By Michael Roberts
By Amber Taufen
By Patricia Calhoun
By William Breathes
By Michael Roberts
By Melanie Asmar
By Michael Roberts
By Michael Roberts
"I call it the gargoyle," says Scott Stone, owner and sole proprietor of the Stone Fossil Co. of Frontier, Wyoming. "It's one of the most incredible finds ever. I mean, it's a fifty-million-year-old gargoyle."
Stone has never seen the piece, but, like many others, he has heard about it. He constructs the ancient remains from someone else's memory: "It's about eighteen inches tall and walks on its hind legs. It's got legs like a cat, a really heavy cat. And a lizard body and the head of a baboon! It's got wing flaps that it used to fly through the trees, and short, stubby front appendages. And big teeth, lots of teeth."
Naturally, Stone adds, the skeleton is highly coveted. "The minute the Smithsonian saw it, they wanted it," he says. "They offered $100,000. Of course, that's a pittance. I'm trying to sell it for $3 million. But it's worth many, many times that. The thing belongs in a museum. But, you know, we're commercial collectors."
Eileen Wade, a Rock Springs, Wyoming, grandmother with a round, cheerful face, confirms her family's find. "It's in a bank vault," she explains. Yes, the Smithsonian did seem rather interested at one time. And so did that scientist from the Field Museum of Natural History in Chicago. And the two men who made the trip from the Denver Museum of Natural History.
The prices being tossed around have been inflated, Wade adds, but that's no surprise; the tight community of commercial fossil collectors is a gossipy, hopeful lot. Still, a sale price in the tens of thousands of dollars certainly would not be out of line.
Wade sighs. Wouldn't it be pleasant if that was all there was to it? A nice retired couple unearths a valuable fossil. After a furious bidding war between museums and collectors, they cash in, deserving winners of a generous paleontological lottery. Sadly, it's far more complicated than that--certainly complicated enough to make Wade wonder about the wisdom of disturbing old bones.
The story really starts about forty years ago, when the Wades--Eileen and her husband, Doran--first developed what was to become a lifelong passion for rocks and fossils. The years passed, and they instilled their fascination with extinct life in their two sons, Robert and Brian.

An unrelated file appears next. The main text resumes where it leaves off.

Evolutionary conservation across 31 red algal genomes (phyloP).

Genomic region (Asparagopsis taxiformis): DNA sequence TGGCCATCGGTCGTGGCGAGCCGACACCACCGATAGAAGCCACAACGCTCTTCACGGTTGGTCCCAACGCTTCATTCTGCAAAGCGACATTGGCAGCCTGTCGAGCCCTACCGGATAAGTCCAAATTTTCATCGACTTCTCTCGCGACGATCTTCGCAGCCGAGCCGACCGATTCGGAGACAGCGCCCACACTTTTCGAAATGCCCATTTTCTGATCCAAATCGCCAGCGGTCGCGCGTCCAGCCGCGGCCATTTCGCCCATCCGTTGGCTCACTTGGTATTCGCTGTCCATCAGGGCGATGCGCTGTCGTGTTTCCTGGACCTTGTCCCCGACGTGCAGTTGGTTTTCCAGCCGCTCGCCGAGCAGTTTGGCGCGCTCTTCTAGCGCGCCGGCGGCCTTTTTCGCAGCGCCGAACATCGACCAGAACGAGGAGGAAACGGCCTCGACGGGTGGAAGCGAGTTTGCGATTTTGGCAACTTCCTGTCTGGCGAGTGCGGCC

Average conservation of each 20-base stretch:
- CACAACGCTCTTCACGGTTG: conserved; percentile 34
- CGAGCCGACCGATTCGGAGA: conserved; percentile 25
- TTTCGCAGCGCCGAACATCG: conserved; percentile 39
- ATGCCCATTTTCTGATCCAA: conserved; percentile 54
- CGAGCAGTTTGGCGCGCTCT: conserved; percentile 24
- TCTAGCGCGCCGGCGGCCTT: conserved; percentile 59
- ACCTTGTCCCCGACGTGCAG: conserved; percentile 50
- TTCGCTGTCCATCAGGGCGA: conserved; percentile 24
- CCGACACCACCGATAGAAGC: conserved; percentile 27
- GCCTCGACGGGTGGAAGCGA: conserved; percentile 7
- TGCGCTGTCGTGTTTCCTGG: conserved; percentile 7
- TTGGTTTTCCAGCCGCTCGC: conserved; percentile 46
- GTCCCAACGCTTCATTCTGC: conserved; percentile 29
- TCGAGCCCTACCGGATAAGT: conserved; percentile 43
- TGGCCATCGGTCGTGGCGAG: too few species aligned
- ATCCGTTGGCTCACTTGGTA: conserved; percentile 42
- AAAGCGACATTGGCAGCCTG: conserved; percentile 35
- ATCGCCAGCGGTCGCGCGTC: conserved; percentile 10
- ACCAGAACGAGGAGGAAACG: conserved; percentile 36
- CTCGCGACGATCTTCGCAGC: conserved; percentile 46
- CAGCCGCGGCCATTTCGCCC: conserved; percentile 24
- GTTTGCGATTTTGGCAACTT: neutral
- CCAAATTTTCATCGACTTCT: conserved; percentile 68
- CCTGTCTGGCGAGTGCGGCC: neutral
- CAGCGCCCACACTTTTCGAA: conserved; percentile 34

Eventually, it came to seem like the most natural thing in the world for the family to turn its hobby into a vocation. So in 1990, when Doran retired from the local utility company, the Wades leased a quarry from a nearby rancher. They bulldozed off the top 25 feet of the earth's crust and started prospecting for prehistoric treasures. It was in that very southwestern Wyoming quarry, nearly four years ago now, that Brian unearthed the gargoyle, which Eileen prefers to call simply "the mammal."
"His truck was parked down in the hole, and there was a half-mile steep slope up to where we were," she recalls. "Well, he ran up that entire slope and just plain forgot about his truck. That's how excited he was."
It was a moment--uncovering a piece of prehistory never seen by anyone else--that represents what fossil-prospecting is all about. Eileen pauses in her recollections. Since then, of course, things haven't worked out so well for the Wades.
The quarry was a financial disaster. Eileen figures she and Doran lost about $85,000 of their retirement nest egg trying to run the damn thing honorably. But there are just so many thieves in the business trying to cash in on prehistoric gold, and the trips to the fossil and gem shows across the West got so expensive that it was as if they were pouring money into the wide holes they opened in the earth.
From there it only got worse. Last summer, somehow, Eileen, Doran and Brian found themselves standing in front of a jury in U.S. District Court in Cheyenne, waiting to hear their fate after being charged with swiping fossils from public lands. Eileen and Doran were lucky and got out of the jam. Brian wasn't. He was ordered to spend fourteen months in the federal penitentiary in Englewood.
And if all that wasn't stressful enough, family troubles long buried under hardened layers of civility began to surface. The Wades suspect that one of the government's key sources of inside information in its case against them was brother Robert, who, they say, willingly snitched on Brian and his parents. Eileen, a forgiving type, has begun speaking to her son again. Doran still refuses. "Fool me once, shame on you; fool me twice, shame on me," he says before closing the subject with a snap.
But at least the Wades still have the mammal, the sale of which, Eileen says, will someday lift them out of debt and carry them to that farm they've wanted to buy for so long. In the meantime, it turns out, the fossil is available for inspection. "I only tell people I keep it in a bank deposit box because I want them to think we don't have it here," Eileen confides. "I guess you can see it."
Operation Rock Fish was pretty much Sergeant Steve Rogers's idea. "I'm a pilot for the Lincoln County Sheriff's Department," he explains. "And back in 1991 or '92, while out on ordinary patrol, I began noticing these giant holes in the ground. I thought, 'That's kind of weird.' So I got with a federal Bureau of Land Management ranger on the ground. And we discovered it was the result of fossil poachers."